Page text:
It was when he had reached the little office where he had done the business of his life--a kind of neutral place where he had ever isolated himself from the domestic scene--that the final sensation, save one, of his existence at the Manor came to him. Virginie Poucette had divined his purpose when he began the tour of the house, and going by a roundabout way, she had placed herself where she could speak with him alone before he left the place for ever--if that was to be. She was not sure that his exit was really inevitable--not yet.
When Jean Jacques saw Virginie standing beside the table in his office where he lead worked over so many years, now marked Sold, and waiting to be taken away by its new owner, he started and drew back, but she held out her hand and said:
"But one word, M'sieu' Jean Jacques; only one word from a friend--indeed a friend."
"A friend of friends," he answered, still in abstraction, his eyes having that burnished light which belonged to the night of the fire; but yet realizing that she was a sympathetic soul who had offered to lend him money without security.
"Oh, indeed yes, as good a friend as you can ever have!" she added.
Something had waked the bigger part of her, which had never been awake in the days of Palass Poucette. Jean Jacques was much older than she, but what she felt had nothing to do with age, or place or station. It had only to do with understanding, with the call of nature and of a motherhood crying for expression. Her heart ached for him.
"Well, good-bye, my friend," he said, and held out his hand. "I must be going now."
"Wait," she said, and there was something insistent and yet pleading in her voice. "I've got something to say. You must hear it. . . . Why should you go? There is my farm--it needs to be worked right. It has got good chances. It has water-power and wood and the best flax in the province--they want to start a flax-mill on it--I've had letters from big men in Montreal. Well, why shouldn't you do it instead? There it is, the farm, and there am I a woman alone. I need help. I've got no head. I have to work at a sum of figures all night to get it straight. . . . Ah, m'sieu', it is a need both sides! You want someone to look after you; you want a chance again to do things; but you want someone to look after you, and it is all waiting there on the farm. Palass Poucette left behind him seven sound horses, and cows and sheep, and a threshing- machine and a fanning-mill, and no debts, and two thousand dollars in the bank. You will never do anything away from here. You must stay here, where--where I can look after you, Jean Jacques."
The light in his eyes flamed up, died down, flamed up again, and presently it covered all his face, as he grasped what she meant.
"Wonder of God, do you forget?" he asked. "I am married--married still, Virginie Poucette. There is no divorce in the Catholic Church--no, none at all. It is for ever and ever."
"I said nothing about marriage," she said bravely, though her face suffused.
"Hand of Heaven, what do you mean? You mean to say you would do that for me in spite of the Cure and--and everybody and everything?"
"You ought to be taken care of," she protested. "You ought to have your chance again. No one here is free to do it all but me. You are alone. Your wife that was--maybe she is dead. I am alone, and I'm not afraid of what the good God will say. I will settle with Him myself. Well, then, do you think I'd care what--what Mere Langlois or the rest of the world would say? . . . I can't bear to think of you going away with nothing, with nobody, when here is something and somebody--somebody who would be good to you. Everybody knows that you've been badly used-- everybody. I'm young enough to make things bright and warm in your life, and the place is big enough for two, even if it isn't the Manor Cartier."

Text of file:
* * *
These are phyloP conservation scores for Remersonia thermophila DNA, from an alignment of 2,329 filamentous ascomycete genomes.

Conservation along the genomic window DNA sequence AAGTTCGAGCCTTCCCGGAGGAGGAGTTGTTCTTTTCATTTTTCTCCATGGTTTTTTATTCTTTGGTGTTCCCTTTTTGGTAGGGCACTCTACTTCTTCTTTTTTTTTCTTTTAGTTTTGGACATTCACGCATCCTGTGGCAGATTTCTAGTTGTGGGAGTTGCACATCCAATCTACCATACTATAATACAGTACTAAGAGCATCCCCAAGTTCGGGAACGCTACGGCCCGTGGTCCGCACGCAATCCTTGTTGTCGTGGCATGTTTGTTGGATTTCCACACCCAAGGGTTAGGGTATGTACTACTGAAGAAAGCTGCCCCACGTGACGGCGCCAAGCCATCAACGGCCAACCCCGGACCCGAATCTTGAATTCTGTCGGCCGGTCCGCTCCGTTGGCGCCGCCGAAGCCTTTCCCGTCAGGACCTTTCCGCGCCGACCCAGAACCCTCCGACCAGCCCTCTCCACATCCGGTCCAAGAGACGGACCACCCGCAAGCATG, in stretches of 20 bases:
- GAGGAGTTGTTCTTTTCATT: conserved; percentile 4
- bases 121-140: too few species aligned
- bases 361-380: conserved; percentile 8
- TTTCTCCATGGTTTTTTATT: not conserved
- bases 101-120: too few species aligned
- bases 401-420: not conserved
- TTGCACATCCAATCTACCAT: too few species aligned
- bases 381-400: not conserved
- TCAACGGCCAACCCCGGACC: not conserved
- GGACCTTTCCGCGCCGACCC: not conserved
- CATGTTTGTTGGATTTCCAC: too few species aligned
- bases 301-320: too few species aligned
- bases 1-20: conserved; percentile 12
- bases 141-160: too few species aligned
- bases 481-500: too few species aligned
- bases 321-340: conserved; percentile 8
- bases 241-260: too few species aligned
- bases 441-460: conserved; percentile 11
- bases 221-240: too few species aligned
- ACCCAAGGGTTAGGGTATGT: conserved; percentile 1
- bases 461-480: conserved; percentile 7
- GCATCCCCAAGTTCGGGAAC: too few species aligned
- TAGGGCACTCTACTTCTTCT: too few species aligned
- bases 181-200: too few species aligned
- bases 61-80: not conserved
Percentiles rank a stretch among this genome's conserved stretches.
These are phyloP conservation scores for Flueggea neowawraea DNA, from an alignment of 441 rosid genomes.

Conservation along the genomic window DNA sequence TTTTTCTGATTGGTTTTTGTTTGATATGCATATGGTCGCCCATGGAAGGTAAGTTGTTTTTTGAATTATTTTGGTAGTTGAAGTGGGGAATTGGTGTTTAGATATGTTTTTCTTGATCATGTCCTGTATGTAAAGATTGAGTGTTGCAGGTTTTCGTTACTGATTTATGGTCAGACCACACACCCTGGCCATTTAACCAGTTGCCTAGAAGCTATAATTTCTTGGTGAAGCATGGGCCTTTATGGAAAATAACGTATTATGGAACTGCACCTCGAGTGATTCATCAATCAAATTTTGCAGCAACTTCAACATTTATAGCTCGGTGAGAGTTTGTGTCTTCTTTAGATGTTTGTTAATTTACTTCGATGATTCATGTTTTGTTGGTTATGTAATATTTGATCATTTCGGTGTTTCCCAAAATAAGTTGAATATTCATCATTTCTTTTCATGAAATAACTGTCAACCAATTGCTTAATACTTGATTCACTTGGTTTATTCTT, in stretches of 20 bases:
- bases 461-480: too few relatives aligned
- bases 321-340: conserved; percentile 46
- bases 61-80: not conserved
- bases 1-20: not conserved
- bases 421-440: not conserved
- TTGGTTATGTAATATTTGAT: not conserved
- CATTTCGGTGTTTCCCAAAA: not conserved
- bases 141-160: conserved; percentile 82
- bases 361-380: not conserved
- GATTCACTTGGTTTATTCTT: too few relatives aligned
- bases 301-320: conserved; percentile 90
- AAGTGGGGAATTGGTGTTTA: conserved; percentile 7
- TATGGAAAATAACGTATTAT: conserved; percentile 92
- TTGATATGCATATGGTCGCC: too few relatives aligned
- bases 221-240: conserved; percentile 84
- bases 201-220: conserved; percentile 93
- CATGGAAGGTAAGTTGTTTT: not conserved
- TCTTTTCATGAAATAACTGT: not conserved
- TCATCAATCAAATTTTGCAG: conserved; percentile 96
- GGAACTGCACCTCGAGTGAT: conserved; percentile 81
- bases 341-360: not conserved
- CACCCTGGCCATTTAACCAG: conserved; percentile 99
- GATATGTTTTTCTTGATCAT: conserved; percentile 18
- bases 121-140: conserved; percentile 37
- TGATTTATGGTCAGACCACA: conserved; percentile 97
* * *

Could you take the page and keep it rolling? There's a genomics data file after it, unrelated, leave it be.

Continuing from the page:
"Figure de Christ, do you think I'd let you do it--me?" declared Jean Jacques, with lips trembling now and his shoulders heaving. Misfortune and pain and penalty he could stand, but sacrifice like this and--and whatever else it was, were too much for him. They brought him back to the dusty road and everyday life again; they subtracted him from his big dream, in which he had been detached from the details of his catastrophe.
"No, no, no," he added. "You go look another way, Virginie. Turn your face to the young spring, not to the dead winter. To-morrow I'll be gone to find what I've got to find. I've finished here, but there's many a good man waiting for you--men who'll bring you something worth while besides themselves. Make no mistake, I've finished. I've done my term of life. I'm only out on ticket-of-leave now--but there, enough, I shall always want to think of you. I wish I had something to give you--but yes, here is something." He drew from his pocket a silver napkin-ring. "I've had that since I was five years old. My uncle Stefan gave it to me. I've always used it. I don't know why I put it in my pocket this morning, but I did. Take it. It's more than money. It's got something of Jean Jacques about it. You've got the Barbille fruit-dish-that is a thing I'll remember. I'm glad you've got it, and--"
"I meant we should both eat from it," she said helplessly.
"It would cost too much to eat from it with you, Virginie--"
He stopped short, choked, then his face cleared, and his eyes became steady.
"Well then, good-bye, Virginie," he said, holding out his hand.
"You don't think I'd say to any other living man what I've said to you?" she asked.
He nodded understandingly. "That's the best part of it. It was for me